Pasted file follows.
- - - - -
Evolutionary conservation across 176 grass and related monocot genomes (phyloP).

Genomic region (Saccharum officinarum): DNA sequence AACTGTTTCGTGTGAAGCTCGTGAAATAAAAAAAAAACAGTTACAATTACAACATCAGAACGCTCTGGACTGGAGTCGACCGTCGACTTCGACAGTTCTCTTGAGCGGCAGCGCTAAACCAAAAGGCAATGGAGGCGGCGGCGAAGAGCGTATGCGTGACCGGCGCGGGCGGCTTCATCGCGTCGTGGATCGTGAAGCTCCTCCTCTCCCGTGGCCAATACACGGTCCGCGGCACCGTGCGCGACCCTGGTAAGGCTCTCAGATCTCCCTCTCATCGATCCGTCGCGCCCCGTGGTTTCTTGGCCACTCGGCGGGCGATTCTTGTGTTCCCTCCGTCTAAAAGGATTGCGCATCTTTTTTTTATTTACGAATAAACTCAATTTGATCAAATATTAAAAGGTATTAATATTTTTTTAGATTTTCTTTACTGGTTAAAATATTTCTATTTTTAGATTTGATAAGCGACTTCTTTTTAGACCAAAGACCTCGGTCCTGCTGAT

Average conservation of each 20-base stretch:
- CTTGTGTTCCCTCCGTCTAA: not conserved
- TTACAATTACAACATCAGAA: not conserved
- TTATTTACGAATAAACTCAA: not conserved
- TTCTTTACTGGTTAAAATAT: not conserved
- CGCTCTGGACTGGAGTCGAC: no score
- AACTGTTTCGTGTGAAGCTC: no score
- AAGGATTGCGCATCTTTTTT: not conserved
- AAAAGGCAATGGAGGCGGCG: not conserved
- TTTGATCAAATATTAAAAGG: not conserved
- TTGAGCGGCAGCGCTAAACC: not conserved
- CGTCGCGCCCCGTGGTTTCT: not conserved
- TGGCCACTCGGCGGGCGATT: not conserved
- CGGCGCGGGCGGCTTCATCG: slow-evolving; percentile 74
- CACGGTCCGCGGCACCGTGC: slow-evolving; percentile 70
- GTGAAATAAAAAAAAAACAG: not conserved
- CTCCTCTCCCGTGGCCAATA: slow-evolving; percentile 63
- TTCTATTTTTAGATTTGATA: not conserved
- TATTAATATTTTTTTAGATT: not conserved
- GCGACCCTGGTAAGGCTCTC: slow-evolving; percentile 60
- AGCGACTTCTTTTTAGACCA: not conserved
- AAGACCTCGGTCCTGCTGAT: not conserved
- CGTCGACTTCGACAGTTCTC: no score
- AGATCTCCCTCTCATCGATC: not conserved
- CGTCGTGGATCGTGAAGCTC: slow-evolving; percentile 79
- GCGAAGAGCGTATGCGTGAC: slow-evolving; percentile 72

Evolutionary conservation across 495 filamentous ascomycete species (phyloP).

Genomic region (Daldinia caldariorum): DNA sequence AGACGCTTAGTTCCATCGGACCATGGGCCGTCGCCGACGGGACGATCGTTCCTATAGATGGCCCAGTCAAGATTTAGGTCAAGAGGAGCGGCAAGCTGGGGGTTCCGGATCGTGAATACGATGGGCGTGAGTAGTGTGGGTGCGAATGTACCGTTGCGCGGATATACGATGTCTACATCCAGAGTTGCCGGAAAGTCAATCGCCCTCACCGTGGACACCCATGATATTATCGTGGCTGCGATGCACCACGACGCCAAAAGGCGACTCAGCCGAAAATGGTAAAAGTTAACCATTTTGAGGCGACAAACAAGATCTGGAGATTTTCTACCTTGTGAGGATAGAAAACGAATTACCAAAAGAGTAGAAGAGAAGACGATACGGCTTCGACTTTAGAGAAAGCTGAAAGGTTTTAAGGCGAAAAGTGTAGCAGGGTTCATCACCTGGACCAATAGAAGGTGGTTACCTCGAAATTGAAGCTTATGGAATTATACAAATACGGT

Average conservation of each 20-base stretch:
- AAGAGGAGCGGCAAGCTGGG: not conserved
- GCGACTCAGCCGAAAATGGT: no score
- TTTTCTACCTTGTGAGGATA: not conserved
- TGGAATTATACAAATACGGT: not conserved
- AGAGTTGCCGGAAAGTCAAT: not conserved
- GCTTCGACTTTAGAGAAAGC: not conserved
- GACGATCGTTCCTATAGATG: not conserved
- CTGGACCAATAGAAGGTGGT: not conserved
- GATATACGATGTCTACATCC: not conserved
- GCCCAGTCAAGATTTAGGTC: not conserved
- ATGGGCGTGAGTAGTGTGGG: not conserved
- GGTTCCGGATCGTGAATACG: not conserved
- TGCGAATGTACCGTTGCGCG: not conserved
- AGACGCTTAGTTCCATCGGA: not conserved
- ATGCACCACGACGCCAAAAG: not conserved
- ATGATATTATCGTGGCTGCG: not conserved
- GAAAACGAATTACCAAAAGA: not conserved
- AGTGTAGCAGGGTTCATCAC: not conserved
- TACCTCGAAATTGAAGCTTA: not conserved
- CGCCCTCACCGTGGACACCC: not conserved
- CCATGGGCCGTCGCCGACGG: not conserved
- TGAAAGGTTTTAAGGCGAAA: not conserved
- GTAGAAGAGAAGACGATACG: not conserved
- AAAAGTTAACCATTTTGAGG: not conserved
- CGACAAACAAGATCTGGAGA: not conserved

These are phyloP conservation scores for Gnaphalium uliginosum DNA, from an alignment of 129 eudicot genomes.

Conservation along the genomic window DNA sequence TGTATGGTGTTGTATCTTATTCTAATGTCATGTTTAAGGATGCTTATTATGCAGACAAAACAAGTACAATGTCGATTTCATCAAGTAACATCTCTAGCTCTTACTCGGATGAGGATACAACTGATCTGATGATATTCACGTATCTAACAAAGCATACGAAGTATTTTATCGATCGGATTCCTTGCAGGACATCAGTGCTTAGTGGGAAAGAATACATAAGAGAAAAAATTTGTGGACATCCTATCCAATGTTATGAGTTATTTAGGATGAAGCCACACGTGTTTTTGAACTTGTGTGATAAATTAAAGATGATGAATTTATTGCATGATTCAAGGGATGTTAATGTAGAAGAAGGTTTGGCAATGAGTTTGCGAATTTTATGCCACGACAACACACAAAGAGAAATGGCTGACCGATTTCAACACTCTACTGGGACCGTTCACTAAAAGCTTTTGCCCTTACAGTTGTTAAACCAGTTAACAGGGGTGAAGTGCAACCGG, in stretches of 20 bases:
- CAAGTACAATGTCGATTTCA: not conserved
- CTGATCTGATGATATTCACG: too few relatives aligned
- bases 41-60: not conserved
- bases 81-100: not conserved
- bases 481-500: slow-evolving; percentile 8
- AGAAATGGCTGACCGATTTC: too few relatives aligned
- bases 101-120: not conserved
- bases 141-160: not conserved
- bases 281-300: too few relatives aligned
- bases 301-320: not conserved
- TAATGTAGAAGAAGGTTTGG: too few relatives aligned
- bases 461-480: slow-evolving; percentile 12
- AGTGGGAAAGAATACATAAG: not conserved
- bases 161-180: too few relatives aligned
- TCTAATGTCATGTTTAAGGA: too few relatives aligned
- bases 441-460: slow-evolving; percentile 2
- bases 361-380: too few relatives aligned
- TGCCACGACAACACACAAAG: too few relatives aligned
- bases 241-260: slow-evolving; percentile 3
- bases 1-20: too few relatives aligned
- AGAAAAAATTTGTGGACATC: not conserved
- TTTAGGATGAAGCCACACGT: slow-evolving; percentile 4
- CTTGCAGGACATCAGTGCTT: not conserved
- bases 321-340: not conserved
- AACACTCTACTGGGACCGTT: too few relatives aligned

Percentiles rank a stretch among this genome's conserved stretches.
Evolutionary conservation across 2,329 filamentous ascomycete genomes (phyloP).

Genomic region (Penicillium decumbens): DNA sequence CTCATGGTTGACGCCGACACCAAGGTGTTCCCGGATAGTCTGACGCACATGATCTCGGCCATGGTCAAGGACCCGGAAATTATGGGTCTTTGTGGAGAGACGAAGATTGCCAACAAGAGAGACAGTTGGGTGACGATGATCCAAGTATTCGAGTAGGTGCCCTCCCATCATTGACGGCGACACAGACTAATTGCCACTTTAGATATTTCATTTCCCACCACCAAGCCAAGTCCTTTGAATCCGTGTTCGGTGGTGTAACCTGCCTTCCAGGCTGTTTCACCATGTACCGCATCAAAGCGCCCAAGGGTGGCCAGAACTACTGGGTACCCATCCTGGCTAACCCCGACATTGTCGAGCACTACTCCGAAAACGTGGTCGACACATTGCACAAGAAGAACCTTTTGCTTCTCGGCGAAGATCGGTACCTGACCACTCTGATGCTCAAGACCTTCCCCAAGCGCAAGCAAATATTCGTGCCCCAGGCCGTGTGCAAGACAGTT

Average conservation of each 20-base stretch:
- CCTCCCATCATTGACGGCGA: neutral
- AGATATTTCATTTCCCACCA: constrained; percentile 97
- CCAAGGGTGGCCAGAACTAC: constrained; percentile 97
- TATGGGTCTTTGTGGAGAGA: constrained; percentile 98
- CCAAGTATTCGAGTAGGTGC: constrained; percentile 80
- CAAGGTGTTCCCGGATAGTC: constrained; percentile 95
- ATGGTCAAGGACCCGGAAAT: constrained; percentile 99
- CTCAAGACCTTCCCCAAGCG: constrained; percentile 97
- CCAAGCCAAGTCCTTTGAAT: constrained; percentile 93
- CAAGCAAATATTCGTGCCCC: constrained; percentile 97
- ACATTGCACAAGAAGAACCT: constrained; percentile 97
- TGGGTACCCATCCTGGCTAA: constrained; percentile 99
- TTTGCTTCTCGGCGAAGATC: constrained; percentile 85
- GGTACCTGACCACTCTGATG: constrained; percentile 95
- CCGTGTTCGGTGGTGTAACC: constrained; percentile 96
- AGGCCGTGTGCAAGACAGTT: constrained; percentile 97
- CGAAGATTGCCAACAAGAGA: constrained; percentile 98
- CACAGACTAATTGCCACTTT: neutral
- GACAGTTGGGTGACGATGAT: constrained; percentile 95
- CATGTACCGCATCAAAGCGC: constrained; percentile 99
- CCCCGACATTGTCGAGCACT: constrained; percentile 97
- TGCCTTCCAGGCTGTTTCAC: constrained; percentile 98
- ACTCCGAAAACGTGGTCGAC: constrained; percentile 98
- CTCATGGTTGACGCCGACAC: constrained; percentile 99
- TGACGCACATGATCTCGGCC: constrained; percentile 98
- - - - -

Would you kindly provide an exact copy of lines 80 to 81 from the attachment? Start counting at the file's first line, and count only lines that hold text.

- TTTAGGATGAAGCCACACGT: slow-evolving; percentile 4
- CTTGCAGGACATCAGTGCTT: not conserved